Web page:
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From the Republic of Ireland:

My seven year old white son (54 pounds) has had three periods of frequent urination, thirst, and elevated blood sugars which always drop down to normal, but has not been diagnosed with diabetes yet. He is never ill although but can be rather grumpy when the sugars are high. There is no history of diabetes in the family.

His first episode was 10 months ago, when he was on a high dose steroids for his asthma (He is currently taking a low dose of Becotide preventer). He was admitted to hospital with an initial blood sugar levels of 24 mmol/L [432 mg/dl] which stayed for a week. His blood sugar levels reduced to normal as he was taken off the steroids, and steroid use was given as the cause, although it was said he may be more susceptible.

One month ago, he started drinking again and had high blood sugars (around 20 mmol/L [ 360 mg/dl]. He was admitted to hospital for monitoring and the sugars dropped again to 10 mmol/L [180 mg/dl] by the morning. He was then discharged with the reason for his high sugars unknown ! At this time he also had some blood in his urine.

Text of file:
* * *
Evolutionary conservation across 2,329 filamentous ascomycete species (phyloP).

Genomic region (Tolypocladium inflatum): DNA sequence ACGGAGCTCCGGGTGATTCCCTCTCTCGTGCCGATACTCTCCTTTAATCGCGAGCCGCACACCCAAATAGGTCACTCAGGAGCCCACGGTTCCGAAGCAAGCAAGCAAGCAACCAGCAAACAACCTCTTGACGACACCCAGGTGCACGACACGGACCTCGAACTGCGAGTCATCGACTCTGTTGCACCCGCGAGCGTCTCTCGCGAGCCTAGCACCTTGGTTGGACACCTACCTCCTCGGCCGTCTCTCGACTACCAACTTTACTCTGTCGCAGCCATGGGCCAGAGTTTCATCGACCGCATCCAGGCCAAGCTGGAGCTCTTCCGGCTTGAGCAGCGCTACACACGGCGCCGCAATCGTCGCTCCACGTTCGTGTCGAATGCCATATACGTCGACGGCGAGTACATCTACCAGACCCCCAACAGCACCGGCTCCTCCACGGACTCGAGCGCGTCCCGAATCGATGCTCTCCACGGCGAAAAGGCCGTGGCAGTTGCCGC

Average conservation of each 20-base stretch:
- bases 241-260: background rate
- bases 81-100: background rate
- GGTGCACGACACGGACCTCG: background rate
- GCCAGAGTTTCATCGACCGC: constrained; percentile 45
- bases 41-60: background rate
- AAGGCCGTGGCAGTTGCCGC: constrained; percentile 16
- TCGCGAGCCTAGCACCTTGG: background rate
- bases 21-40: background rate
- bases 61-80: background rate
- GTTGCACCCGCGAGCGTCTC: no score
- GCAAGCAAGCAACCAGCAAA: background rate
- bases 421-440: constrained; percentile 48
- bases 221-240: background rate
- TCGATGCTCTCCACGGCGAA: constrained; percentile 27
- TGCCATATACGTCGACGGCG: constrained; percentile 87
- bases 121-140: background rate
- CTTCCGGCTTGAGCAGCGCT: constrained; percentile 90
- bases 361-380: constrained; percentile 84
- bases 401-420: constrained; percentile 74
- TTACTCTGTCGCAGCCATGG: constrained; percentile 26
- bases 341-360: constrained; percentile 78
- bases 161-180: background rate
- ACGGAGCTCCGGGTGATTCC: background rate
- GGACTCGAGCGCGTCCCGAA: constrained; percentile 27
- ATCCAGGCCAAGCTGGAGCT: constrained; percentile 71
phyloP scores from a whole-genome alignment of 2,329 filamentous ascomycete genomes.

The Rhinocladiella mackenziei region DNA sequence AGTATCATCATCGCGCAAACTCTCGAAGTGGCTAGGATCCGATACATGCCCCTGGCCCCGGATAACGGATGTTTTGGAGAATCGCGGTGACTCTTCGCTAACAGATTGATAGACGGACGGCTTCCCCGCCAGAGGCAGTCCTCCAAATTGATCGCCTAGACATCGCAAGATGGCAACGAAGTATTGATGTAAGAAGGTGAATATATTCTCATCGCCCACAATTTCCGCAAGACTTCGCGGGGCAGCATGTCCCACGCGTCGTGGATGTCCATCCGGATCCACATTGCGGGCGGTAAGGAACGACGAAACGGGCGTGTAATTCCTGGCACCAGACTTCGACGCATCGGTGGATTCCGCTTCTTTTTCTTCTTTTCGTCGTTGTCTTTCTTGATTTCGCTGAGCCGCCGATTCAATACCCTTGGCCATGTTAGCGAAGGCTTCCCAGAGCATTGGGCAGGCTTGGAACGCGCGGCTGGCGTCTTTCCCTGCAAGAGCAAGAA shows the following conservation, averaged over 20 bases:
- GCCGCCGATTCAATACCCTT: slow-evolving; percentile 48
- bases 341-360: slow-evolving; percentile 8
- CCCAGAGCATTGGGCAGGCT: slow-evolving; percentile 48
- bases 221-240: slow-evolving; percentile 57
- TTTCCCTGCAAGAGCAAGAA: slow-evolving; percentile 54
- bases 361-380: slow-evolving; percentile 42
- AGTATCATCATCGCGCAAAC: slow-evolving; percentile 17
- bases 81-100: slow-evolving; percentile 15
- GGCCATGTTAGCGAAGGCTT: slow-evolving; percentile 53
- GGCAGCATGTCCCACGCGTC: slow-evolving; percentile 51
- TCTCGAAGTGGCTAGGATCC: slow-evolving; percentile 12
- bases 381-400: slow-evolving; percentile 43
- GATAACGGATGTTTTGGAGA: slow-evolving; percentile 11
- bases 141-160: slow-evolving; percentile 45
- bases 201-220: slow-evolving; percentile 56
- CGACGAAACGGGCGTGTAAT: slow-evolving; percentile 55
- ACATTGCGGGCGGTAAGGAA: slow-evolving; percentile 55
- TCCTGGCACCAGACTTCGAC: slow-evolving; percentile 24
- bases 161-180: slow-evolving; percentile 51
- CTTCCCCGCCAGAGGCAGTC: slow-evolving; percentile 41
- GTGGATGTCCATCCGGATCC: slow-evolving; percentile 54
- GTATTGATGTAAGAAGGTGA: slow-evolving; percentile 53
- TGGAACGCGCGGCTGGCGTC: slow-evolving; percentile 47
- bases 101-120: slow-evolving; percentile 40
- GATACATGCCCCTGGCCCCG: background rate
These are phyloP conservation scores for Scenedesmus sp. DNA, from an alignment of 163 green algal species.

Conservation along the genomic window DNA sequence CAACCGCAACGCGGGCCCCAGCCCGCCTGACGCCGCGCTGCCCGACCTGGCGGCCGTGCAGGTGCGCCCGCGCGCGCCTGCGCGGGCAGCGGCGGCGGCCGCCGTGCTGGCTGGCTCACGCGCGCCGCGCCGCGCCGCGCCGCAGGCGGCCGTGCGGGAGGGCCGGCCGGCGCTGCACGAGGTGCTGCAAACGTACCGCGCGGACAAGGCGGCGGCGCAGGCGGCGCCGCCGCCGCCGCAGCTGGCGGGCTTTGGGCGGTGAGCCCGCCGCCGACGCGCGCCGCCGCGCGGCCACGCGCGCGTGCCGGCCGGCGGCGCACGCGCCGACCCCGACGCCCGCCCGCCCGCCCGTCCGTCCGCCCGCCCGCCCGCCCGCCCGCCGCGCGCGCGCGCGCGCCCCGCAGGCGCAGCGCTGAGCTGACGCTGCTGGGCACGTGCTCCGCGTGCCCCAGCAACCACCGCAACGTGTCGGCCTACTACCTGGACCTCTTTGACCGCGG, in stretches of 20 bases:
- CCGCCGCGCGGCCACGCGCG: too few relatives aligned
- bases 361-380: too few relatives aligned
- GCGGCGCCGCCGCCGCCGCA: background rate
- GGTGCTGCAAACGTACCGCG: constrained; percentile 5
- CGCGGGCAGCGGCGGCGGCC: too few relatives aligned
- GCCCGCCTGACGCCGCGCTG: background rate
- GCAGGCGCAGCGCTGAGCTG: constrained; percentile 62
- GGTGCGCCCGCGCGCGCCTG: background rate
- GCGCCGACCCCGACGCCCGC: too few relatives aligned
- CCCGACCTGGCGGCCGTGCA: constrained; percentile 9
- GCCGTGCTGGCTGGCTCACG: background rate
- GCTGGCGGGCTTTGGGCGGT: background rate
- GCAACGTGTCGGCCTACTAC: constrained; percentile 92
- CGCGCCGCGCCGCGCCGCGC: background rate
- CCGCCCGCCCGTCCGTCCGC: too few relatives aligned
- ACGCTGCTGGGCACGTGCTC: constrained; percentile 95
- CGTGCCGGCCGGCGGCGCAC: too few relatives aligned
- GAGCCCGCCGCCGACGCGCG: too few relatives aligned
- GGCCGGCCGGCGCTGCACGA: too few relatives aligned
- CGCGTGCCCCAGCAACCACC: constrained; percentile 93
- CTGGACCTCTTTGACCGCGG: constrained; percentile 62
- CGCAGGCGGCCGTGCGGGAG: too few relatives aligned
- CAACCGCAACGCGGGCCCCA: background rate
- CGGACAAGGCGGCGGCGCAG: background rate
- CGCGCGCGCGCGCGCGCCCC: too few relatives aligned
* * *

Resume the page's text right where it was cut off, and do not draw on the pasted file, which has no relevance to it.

Last week, his sugars and A1c were normal. He still had some blood in his urine and may be referred to kidney specialist in six to eight weeks. Since this latest test, his sugars have fluctuated (10-22 mmol/L [mg/dl]), and we are due to see an endocrinologist in 10 days.

Any explanation be given for these fluctuations? Can he be producing insulin now and again, or is his insulin being blocked, or are his alpha cells producing massive amounts for some reason? What tests should be carried out to determine whether he really is in need of insulin? I am very reluctant to start him injecting 2-3 times a day if he does not need it as he has a phobia about needles, and this would be his worst nightmare.


It sounds like he is developing diabetes which could be steroid- induced or just a coincidence.

I suggest calling the endocrinologist and getting your son seen sooner, rather than waiting. He should be monitoring blood glucose levels at home several times each day so that he does not get ill -- if this really is the beginning of diabetes. There are several kinds of blood tests to be done to see if he has any autoimmune islet cell antibodiesislet cell) or GAD antibody. However, he should be working closely with a pediatric diabetes specialty team to help sort this out.


[Editor's comment: Rest assured, if your son does have to start taking insulin, it really won't be the major problem you think. Please see our Q and A about injections for more information. SS]

Original posting 13 Dec 2002
Posted to Diagnosis and Symptoms


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Last Updated: Tuesday April 06, 2010 15:09:42
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